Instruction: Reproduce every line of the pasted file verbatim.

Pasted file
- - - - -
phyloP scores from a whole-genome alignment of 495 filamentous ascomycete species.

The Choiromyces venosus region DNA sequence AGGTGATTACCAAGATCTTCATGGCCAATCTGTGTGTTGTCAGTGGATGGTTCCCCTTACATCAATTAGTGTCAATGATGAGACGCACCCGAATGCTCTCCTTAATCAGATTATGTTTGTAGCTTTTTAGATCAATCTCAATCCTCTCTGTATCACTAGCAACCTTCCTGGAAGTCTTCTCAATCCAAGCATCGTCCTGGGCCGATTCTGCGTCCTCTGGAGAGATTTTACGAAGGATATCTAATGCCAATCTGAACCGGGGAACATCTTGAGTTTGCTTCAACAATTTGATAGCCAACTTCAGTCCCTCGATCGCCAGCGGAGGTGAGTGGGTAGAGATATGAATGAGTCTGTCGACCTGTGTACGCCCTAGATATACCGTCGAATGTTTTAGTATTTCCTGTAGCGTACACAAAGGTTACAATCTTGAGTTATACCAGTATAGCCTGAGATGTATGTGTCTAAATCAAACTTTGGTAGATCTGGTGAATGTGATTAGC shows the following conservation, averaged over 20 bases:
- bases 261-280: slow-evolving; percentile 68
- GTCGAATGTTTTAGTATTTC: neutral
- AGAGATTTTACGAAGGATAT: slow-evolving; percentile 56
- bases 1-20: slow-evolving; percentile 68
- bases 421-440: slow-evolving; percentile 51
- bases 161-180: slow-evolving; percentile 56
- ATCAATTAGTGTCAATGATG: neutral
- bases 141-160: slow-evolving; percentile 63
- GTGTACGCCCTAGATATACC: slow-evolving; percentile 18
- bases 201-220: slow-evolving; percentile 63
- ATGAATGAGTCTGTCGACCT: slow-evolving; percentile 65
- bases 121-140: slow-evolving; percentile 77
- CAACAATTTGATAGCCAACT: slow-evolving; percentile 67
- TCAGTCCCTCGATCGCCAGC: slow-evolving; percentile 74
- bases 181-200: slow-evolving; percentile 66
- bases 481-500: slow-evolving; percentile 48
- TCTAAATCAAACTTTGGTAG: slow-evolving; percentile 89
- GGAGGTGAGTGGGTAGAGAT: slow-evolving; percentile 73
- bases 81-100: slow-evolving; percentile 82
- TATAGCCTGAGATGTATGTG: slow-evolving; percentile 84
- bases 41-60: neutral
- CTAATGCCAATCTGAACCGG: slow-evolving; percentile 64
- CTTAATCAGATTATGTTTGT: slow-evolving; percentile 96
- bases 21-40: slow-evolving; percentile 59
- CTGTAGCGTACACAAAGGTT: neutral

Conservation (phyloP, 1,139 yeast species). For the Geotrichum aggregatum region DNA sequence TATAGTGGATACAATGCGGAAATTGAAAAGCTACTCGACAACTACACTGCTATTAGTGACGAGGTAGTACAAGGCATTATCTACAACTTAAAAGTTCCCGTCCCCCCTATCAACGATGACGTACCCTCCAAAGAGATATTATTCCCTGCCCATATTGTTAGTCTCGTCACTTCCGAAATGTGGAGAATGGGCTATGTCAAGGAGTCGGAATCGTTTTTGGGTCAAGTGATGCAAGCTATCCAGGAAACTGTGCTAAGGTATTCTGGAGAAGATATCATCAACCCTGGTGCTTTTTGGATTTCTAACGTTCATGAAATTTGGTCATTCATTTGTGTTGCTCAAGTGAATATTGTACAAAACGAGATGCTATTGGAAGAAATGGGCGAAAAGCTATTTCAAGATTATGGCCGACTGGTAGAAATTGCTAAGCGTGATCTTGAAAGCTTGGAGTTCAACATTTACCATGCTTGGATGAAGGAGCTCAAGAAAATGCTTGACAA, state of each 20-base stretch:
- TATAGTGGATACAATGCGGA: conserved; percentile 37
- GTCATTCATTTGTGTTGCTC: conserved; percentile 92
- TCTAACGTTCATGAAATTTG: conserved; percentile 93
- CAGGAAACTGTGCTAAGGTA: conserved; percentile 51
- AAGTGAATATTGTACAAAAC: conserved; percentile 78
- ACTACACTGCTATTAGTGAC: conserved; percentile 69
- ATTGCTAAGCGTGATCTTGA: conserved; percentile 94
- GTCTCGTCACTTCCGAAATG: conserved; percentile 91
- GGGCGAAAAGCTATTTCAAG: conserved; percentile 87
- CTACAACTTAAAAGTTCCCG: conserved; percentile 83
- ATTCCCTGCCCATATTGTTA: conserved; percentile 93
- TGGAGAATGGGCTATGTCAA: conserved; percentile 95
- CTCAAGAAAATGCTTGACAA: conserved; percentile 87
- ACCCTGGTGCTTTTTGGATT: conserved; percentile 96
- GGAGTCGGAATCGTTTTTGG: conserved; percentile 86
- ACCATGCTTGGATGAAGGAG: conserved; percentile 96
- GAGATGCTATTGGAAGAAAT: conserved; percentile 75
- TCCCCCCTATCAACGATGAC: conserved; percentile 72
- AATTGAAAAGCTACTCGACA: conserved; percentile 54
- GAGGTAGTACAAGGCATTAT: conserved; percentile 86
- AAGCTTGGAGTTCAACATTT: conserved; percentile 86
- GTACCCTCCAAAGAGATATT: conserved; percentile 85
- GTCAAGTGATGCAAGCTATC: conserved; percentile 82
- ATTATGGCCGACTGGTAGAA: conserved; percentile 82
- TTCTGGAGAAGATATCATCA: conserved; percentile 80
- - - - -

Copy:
phyloP scores from a whole-genome alignment of 495 filamentous ascomycete species.

The Choiromyces venosus region DNA sequence AGGTGATTACCAAGATCTTCATGGCCAATCTGTGTGTTGTCAGTGGATGGTTCCCCTTACATCAATTAGTGTCAATGATGAGACGCACCCGAATGCTCTCCTTAATCAGATTATGTTTGTAGCTTTTTAGATCAATCTCAATCCTCTCTGTATCACTAGCAACCTTCCTGGAAGTCTTCTCAATCCAAGCATCGTCCTGGGCCGATTCTGCGTCCTCTGGAGAGATTTTACGAAGGATATCTAATGCCAATCTGAACCGGGGAACATCTTGAGTTTGCTTCAACAATTTGATAGCCAACTTCAGTCCCTCGATCGCCAGCGGAGGTGAGTGGGTAGAGATATGAATGAGTCTGTCGACCTGTGTACGCCCTAGATATACCGTCGAATGTTTTAGTATTTCCTGTAGCGTACACAAAGGTTACAATCTTGAGTTATACCAGTATAGCCTGAGATGTATGTGTCTAAATCAAACTTTGGTAGATCTGGTGAATGTGATTAGC shows the following conservation, averaged over 20 bases:
- bases 261-280: slow-evolving; percentile 68
- GTCGAATGTTTTAGTATTTC: neutral
- AGAGATTTTACGAAGGATAT: slow-evolving; percentile 56
- bases 1-20: slow-evolving; percentile 68
- bases 421-440: slow-evolving; percentile 51
- bases 161-180: slow-evolving; percentile 56
- ATCAATTAGTGTCAATGATG: neutral
- bases 141-160: slow-evolving; percentile 63
- GTGTACGCCCTAGATATACC: slow-evolving; percentile 18
- bases 201-220: slow-evolving; percentile 63
- ATGAATGAGTCTGTCGACCT: slow-evolving; percentile 65
- bases 121-140: slow-evolving; percentile 77
- CAACAATTTGATAGCCAACT: slow-evolving; percentile 67
- TCAGTCCCTCGATCGCCAGC: slow-evolving; percentile 74
- bases 181-200: slow-evolving; percentile 66
- bases 481-500: slow-evolving; percentile 48
- TCTAAATCAAACTTTGGTAG: slow-evolving; percentile 89
- GGAGGTGAGTGGGTAGAGAT: slow-evolving; percentile 73
- bases 81-100: slow-evolving; percentile 82
- TATAGCCTGAGATGTATGTG: slow-evolving; percentile 84
- bases 41-60: neutral
- CTAATGCCAATCTGAACCGG: slow-evolving; percentile 64
- CTTAATCAGATTATGTTTGT: slow-evolving; percentile 96
- bases 21-40: slow-evolving; percentile 59
- CTGTAGCGTACACAAAGGTT: neutral

Conservation (phyloP, 1,139 yeast species). For the Geotrichum aggregatum region DNA sequence TATAGTGGATACAATGCGGAAATTGAAAAGCTACTCGACAACTACACTGCTATTAGTGACGAGGTAGTACAAGGCATTATCTACAACTTAAAAGTTCCCGTCCCCCCTATCAACGATGACGTACCCTCCAAAGAGATATTATTCCCTGCCCATATTGTTAGTCTCGTCACTTCCGAAATGTGGAGAATGGGCTATGTCAAGGAGTCGGAATCGTTTTTGGGTCAAGTGATGCAAGCTATCCAGGAAACTGTGCTAAGGTATTCTGGAGAAGATATCATCAACCCTGGTGCTTTTTGGATTTCTAACGTTCATGAAATTTGGTCATTCATTTGTGTTGCTCAAGTGAATATTGTACAAAACGAGATGCTATTGGAAGAAATGGGCGAAAAGCTATTTCAAGATTATGGCCGACTGGTAGAAATTGCTAAGCGTGATCTTGAAAGCTTGGAGTTCAACATTTACCATGCTTGGATGAAGGAGCTCAAGAAAATGCTTGACAA, state of each 20-base stretch:
- TATAGTGGATACAATGCGGA: conserved; percentile 37
- GTCATTCATTTGTGTTGCTC: conserved; percentile 92
- TCTAACGTTCATGAAATTTG: conserved; percentile 93
- CAGGAAACTGTGCTAAGGTA: conserved; percentile 51
- AAGTGAATATTGTACAAAAC: conserved; percentile 78
- ACTACACTGCTATTAGTGAC: conserved; percentile 69
- ATTGCTAAGCGTGATCTTGA: conserved; percentile 94
- GTCTCGTCACTTCCGAAATG: conserved; percentile 91
- GGGCGAAAAGCTATTTCAAG: conserved; percentile 87
- CTACAACTTAAAAGTTCCCG: conserved; percentile 83
- ATTCCCTGCCCATATTGTTA: conserved; percentile 93
- TGGAGAATGGGCTATGTCAA: conserved; percentile 95
- CTCAAGAAAATGCTTGACAA: conserved; percentile 87
- ACCCTGGTGCTTTTTGGATT: conserved; percentile 96
- GGAGTCGGAATCGTTTTTGG: conserved; percentile 86
- ACCATGCTTGGATGAAGGAG: conserved; percentile 96
- GAGATGCTATTGGAAGAAAT: conserved; percentile 75
- TCCCCCCTATCAACGATGAC: conserved; percentile 72
- AATTGAAAAGCTACTCGACA: conserved; percentile 54
- GAGGTAGTACAAGGCATTAT: conserved; percentile 86
- AAGCTTGGAGTTCAACATTT: conserved; percentile 86
- GTACCCTCCAAAGAGATATT: conserved; percentile 85
- GTCAAGTGATGCAAGCTATC: conserved; percentile 82
- ATTATGGCCGACTGGTAGAA: conserved; percentile 82
- TTCTGGAGAAGATATCATCA: conserved; percentile 80